I did learn from Wikipedia that: the episode "Children of Death", broadcast February 5, 1976, written by Sam Dann, served as the basis for Dann's 1979 novel, The Third Body, published by Popular Library. Another of his stories for Mystery Theater, "Goodbye Carl Erich" from the 1975 season, was also turned into a novel by the same name, first published in 1985.

Actors? Let me tell ya.... Roy Thinnes ( lead actor in The Invaders), Richard Crenna, Kim Hunter (Planet of the Apes "Zira" for the sci-fi geeks, but she was in decades of film) was in about 25 episodes, Jerry Stiller, Ruby Dee (The Stand), Amanda Plummer, Ed Ames, Kathleen Quinlan, Jerry Orbach, Agnes Moorehead, Kevin McCarthy, (Original Invastion of the Body Snathers), Casey Kasem (the voice of Top 40!), and did you know John Lithgow was in ten episodes! Too many more to mention here.

For years I wanted to share these with my family, but as far as I know they were never produced for public sale. I recently found an MP3 set of all the episodes for a few bucks! For me, this was a wonderful find. I would think there would be market for these episodes. But then again, I grew up in a world of four - FOUR - TV channels, and a few radio stations. Now, you could stay awake 24-7 and "never" be able to see or do all that's available today. Movies, video games that can take days (weeks) to complete, tv series, et el. What's funny about that is, I remember when television stations would go "off" the air at night. They would show the American Flag of the US and play our anthem, and then fooossssshhhhhh white static until the morning programs. The youngun's today can't even imagine a world like that. Hey, don't get me wrong, I like a lot of what I can do today with the technology that's been passed around to us. But in many ways it seems just too busy. With that said, it's time to go out and throw the new Frisbee I bought for the family. Something we can do "outside" and physical. Of course, if we're not sure what we're doing with it, or how to throw it, this Frisbee came with a DVD. Go figger.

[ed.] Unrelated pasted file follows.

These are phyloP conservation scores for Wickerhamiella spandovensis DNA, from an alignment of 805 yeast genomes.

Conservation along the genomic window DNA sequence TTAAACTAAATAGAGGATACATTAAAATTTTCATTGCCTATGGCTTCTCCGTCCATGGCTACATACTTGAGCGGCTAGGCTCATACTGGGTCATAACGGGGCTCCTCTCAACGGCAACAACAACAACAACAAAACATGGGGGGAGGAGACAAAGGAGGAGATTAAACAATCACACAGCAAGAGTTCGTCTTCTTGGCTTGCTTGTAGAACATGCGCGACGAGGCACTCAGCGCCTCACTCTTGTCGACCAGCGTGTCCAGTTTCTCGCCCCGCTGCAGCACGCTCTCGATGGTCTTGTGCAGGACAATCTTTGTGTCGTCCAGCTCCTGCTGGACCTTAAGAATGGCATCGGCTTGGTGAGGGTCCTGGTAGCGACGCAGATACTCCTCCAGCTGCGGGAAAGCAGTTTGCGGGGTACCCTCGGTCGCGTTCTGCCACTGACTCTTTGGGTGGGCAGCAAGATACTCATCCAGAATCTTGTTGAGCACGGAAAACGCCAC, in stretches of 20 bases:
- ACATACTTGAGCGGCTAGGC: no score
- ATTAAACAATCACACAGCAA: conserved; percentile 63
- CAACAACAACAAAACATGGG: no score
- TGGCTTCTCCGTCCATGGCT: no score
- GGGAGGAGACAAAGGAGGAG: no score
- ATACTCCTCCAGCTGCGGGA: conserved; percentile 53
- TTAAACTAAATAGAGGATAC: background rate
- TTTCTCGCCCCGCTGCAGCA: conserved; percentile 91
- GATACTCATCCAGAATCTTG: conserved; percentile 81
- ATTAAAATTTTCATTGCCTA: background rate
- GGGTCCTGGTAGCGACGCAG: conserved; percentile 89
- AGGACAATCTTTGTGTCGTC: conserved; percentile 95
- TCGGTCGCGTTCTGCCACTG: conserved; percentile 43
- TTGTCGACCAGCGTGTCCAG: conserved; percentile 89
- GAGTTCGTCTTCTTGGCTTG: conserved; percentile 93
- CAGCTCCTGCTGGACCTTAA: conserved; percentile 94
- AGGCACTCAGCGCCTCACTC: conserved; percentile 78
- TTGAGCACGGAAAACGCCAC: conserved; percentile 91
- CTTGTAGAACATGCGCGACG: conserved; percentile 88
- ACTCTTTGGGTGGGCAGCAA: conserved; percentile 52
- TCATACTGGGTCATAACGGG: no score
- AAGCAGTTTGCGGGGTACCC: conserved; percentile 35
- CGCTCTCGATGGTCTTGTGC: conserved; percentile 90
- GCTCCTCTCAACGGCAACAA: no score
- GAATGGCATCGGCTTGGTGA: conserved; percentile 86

Listen to episodes of the CBS Radio Mystery Theater HERE!

Tuesday, August 17, 2010

Book agent, publisher helped make Stephen King a star

August 14, 2010


NEW YORK -- Elaine Koster, a publisher and literary agent with a knack for new talent who gave a second chance to an obscure horror writer named Stephen King and took on unknown Khaled Hosseini and The Kite Runner, has died... Read complete article here.

Sunday, August 8, 2010

Safe "Haven" ? I Dunno....

HAVEN, based on Stephen King's original novel The Colorado Kid, is currently playing on SyFy and it has kept the audience guessing and wondering "where" and "what" will happen next.

Visit the official Haven web site here!

This series is pretty damn good so far (I'm on the 2nd episode as I write this). Check it out when you get a chance. Of course you can view episodes at the SyFy web site too. We'll see where it goes as it has added some extra "thangs" in this story.

Of course we have copies of the original novel, The Colorado Kid by Stephen King, in paperback and signed hardcover releases at The Overlook Connection Bookstore if you need a copy. Just Click HERE!

Wednesday, August 4, 2010

Movie Madness Part 1: Netflix is My NEW Cyber Buddy

If you don't know me by now, then let me explain: I'm a movie junkie, and I'm always on the prowl. Yes, I'm a bookseller and sometimes I even publish a tome or two, but when the lights go down after the day is done, the kid's in bed, I turn on the telly and see what mischief I can watch tonight.